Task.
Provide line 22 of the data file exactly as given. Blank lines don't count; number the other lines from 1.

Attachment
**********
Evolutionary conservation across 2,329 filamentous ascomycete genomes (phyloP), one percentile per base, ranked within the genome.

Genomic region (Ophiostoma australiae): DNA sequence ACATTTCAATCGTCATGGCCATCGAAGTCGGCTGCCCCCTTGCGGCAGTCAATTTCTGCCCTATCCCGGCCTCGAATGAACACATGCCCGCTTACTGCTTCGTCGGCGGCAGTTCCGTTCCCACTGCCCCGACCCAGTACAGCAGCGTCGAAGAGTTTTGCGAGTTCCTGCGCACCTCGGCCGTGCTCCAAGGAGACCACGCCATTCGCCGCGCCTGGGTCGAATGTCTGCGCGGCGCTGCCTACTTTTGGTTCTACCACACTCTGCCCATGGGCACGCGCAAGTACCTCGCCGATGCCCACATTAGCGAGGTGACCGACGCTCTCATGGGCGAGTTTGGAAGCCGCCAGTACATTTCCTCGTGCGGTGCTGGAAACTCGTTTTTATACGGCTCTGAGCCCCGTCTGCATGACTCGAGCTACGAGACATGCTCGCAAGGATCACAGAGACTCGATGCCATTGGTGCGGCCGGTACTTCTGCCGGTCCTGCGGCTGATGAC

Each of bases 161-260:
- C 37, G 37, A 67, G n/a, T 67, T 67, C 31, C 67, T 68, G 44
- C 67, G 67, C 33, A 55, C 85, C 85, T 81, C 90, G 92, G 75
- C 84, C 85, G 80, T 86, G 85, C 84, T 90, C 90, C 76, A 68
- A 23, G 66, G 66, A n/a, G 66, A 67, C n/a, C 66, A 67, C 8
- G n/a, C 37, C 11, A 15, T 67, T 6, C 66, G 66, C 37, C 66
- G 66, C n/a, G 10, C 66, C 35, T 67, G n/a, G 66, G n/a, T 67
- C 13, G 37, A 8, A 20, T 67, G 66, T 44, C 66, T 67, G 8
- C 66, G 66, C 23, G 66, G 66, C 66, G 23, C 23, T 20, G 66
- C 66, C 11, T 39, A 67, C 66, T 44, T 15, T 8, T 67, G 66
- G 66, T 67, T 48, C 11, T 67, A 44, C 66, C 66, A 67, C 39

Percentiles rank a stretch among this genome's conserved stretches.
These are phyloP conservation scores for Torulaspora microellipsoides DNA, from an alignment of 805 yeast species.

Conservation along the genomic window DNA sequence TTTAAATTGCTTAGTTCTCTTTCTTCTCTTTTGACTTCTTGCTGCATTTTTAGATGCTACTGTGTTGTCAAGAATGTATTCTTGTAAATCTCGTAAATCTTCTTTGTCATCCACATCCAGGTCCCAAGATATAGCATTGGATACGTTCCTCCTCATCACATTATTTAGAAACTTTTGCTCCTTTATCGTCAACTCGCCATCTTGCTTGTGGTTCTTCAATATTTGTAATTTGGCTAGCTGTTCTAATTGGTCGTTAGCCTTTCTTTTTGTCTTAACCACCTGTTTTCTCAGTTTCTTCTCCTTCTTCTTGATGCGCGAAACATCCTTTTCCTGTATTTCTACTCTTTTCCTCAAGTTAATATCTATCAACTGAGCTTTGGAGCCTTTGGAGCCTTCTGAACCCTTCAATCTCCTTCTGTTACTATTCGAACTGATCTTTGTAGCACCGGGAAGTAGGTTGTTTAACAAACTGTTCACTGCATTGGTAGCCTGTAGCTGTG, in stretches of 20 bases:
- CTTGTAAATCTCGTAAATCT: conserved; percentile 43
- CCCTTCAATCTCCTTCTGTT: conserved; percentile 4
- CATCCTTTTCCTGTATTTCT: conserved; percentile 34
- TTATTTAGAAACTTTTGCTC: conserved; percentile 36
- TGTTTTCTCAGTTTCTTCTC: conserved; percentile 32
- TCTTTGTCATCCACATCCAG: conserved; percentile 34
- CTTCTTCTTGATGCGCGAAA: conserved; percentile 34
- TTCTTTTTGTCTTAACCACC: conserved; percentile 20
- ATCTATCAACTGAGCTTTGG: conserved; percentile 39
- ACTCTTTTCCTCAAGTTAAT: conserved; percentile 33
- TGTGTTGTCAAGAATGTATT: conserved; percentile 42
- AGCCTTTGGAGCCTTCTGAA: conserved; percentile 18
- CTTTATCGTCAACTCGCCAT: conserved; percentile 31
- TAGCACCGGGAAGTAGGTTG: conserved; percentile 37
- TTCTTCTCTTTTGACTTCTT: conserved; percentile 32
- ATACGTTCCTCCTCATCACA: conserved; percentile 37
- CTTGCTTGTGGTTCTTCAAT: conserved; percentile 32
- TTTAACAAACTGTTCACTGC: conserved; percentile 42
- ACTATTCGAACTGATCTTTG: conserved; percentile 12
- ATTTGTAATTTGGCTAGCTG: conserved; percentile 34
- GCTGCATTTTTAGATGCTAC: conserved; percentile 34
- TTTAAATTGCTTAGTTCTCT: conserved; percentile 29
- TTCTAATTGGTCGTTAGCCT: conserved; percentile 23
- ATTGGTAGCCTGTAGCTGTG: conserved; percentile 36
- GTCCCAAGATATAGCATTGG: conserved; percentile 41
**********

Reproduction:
- TCTTTGTCATCCACATCCAG: conserved; percentile 34